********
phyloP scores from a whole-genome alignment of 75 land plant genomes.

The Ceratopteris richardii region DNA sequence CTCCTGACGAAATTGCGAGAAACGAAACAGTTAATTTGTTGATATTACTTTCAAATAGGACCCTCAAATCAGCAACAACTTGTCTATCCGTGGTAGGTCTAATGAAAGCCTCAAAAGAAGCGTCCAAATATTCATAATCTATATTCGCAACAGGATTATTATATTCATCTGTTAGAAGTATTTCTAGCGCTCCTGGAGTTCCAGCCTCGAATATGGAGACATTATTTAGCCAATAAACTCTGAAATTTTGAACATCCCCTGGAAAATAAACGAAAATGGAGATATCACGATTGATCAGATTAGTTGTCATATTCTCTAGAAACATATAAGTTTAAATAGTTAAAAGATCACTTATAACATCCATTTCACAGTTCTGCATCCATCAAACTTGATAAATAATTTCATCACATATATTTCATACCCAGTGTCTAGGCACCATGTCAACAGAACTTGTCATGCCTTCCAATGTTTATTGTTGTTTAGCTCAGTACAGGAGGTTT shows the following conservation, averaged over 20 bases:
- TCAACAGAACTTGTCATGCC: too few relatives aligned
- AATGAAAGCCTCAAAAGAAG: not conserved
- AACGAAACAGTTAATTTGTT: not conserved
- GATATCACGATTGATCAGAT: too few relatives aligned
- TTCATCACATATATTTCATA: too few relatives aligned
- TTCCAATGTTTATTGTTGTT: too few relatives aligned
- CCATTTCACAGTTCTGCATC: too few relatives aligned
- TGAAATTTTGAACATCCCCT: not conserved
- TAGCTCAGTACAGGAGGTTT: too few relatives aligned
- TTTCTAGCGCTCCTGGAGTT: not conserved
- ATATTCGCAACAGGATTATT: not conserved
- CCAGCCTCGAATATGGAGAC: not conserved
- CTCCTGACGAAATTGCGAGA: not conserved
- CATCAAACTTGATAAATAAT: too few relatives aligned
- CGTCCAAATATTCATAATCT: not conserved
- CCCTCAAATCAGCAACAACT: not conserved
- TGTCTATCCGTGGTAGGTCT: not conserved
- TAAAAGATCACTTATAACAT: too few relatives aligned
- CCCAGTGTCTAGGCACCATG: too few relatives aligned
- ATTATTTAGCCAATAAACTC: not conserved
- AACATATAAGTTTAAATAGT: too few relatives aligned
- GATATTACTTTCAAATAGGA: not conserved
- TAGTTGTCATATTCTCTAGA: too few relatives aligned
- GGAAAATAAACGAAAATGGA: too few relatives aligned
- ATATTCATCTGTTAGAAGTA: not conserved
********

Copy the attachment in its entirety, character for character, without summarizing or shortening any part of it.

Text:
phyloP scores from a whole-genome alignment of 75 land plant genomes.

The Ceratopteris richardii region DNA sequence CTCCTGACGAAATTGCGAGAAACGAAACAGTTAATTTGTTGATATTACTTTCAAATAGGACCCTCAAATCAGCAACAACTTGTCTATCCGTGGTAGGTCTAATGAAAGCCTCAAAAGAAGCGTCCAAATATTCATAATCTATATTCGCAACAGGATTATTATATTCATCTGTTAGAAGTATTTCTAGCGCTCCTGGAGTTCCAGCCTCGAATATGGAGACATTATTTAGCCAATAAACTCTGAAATTTTGAACATCCCCTGGAAAATAAACGAAAATGGAGATATCACGATTGATCAGATTAGTTGTCATATTCTCTAGAAACATATAAGTTTAAATAGTTAAAAGATCACTTATAACATCCATTTCACAGTTCTGCATCCATCAAACTTGATAAATAATTTCATCACATATATTTCATACCCAGTGTCTAGGCACCATGTCAACAGAACTTGTCATGCCTTCCAATGTTTATTGTTGTTTAGCTCAGTACAGGAGGTTT shows the following conservation, averaged over 20 bases:
- TCAACAGAACTTGTCATGCC: too few relatives aligned
- AATGAAAGCCTCAAAAGAAG: not conserved
- AACGAAACAGTTAATTTGTT: not conserved
- GATATCACGATTGATCAGAT: too few relatives aligned
- TTCATCACATATATTTCATA: too few relatives aligned
- TTCCAATGTTTATTGTTGTT: too few relatives aligned
- CCATTTCACAGTTCTGCATC: too few relatives aligned
- TGAAATTTTGAACATCCCCT: not conserved
- TAGCTCAGTACAGGAGGTTT: too few relatives aligned
- TTTCTAGCGCTCCTGGAGTT: not conserved
- ATATTCGCAACAGGATTATT: not conserved
- CCAGCCTCGAATATGGAGAC: not conserved
- CTCCTGACGAAATTGCGAGA: not conserved
- CATCAAACTTGATAAATAAT: too few relatives aligned
- CGTCCAAATATTCATAATCT: not conserved
- CCCTCAAATCAGCAACAACT: not conserved
- TGTCTATCCGTGGTAGGTCT: not conserved
- TAAAAGATCACTTATAACAT: too few relatives aligned
- CCCAGTGTCTAGGCACCATG: too few relatives aligned
- ATTATTTAGCCAATAAACTC: not conserved
- AACATATAAGTTTAAATAGT: too few relatives aligned
- GATATTACTTTCAAATAGGA: not conserved
- TAGTTGTCATATTCTCTAGA: too few relatives aligned
- GGAAAATAAACGAAAATGGA: too few relatives aligned
- ATATTCATCTGTTAGAAGTA: not conserved